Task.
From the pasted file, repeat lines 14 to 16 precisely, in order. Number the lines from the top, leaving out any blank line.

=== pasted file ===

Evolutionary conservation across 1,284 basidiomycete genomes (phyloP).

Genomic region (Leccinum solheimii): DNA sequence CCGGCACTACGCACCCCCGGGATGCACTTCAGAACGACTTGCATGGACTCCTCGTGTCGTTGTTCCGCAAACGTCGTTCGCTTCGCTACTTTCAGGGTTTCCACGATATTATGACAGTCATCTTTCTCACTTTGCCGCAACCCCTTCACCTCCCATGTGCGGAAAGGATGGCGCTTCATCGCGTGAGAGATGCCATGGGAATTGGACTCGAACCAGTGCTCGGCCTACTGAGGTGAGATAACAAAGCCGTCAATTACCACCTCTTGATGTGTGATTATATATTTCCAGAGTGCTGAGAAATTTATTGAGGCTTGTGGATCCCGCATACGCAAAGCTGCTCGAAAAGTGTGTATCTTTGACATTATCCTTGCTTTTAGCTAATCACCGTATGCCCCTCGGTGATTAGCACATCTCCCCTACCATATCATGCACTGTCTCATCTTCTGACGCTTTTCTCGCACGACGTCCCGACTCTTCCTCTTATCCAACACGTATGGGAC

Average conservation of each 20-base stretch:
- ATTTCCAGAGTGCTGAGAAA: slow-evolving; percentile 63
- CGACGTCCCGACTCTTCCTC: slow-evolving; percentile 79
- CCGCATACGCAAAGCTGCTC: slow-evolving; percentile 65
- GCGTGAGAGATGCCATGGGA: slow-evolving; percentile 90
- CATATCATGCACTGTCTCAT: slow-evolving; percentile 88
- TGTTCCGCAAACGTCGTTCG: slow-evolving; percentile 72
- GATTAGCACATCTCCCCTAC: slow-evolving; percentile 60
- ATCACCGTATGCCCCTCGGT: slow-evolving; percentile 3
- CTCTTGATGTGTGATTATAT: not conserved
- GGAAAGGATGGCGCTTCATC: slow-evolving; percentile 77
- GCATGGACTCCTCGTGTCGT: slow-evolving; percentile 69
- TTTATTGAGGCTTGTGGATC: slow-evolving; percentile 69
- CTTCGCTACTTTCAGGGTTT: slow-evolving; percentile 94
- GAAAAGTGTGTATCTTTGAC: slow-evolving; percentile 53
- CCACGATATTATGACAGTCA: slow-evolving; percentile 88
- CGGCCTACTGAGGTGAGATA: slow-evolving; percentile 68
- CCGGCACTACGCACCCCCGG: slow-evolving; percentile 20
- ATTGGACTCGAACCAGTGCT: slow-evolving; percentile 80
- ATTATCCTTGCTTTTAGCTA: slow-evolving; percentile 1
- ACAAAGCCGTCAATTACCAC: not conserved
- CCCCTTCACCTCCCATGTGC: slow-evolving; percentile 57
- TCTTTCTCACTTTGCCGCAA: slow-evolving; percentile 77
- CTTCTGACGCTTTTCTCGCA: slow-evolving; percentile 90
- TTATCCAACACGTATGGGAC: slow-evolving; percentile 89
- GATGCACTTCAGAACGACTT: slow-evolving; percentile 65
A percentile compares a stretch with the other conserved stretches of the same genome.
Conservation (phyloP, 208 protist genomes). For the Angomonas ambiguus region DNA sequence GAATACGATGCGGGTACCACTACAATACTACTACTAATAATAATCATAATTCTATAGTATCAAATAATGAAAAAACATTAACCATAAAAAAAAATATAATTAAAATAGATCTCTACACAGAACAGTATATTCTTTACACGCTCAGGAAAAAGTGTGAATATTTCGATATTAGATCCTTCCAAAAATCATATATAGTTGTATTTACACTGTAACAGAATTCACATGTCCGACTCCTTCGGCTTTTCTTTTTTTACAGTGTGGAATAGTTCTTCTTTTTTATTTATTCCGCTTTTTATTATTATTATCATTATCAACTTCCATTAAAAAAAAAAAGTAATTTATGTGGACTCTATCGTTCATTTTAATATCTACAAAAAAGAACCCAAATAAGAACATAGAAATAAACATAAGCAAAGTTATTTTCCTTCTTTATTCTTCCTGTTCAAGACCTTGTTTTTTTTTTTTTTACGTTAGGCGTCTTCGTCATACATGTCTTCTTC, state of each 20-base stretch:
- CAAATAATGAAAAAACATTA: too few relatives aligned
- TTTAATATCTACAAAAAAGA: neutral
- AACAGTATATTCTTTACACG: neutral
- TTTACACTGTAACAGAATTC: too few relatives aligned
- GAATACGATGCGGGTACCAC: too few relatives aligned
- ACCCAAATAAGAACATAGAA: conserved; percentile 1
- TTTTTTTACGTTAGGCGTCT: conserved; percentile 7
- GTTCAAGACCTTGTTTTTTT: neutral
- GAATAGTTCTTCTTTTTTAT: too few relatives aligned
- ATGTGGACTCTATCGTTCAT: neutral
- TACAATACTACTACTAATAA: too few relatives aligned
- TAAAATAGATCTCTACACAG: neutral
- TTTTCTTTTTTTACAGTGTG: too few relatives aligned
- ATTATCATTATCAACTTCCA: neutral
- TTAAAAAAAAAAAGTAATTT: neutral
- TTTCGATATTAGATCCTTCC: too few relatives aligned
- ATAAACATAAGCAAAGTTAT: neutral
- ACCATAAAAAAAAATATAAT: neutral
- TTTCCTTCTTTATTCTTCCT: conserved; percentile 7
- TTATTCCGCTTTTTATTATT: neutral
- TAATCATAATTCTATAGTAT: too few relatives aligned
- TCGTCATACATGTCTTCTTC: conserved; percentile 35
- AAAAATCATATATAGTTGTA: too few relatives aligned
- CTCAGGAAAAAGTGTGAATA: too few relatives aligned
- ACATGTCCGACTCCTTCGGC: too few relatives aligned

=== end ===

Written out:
- GCATGGACTCCTCGTGTCGT: slow-evolving; percentile 69
- TTTATTGAGGCTTGTGGATC: slow-evolving; percentile 69
- CTTCGCTACTTTCAGGGTTT: slow-evolving; percentile 94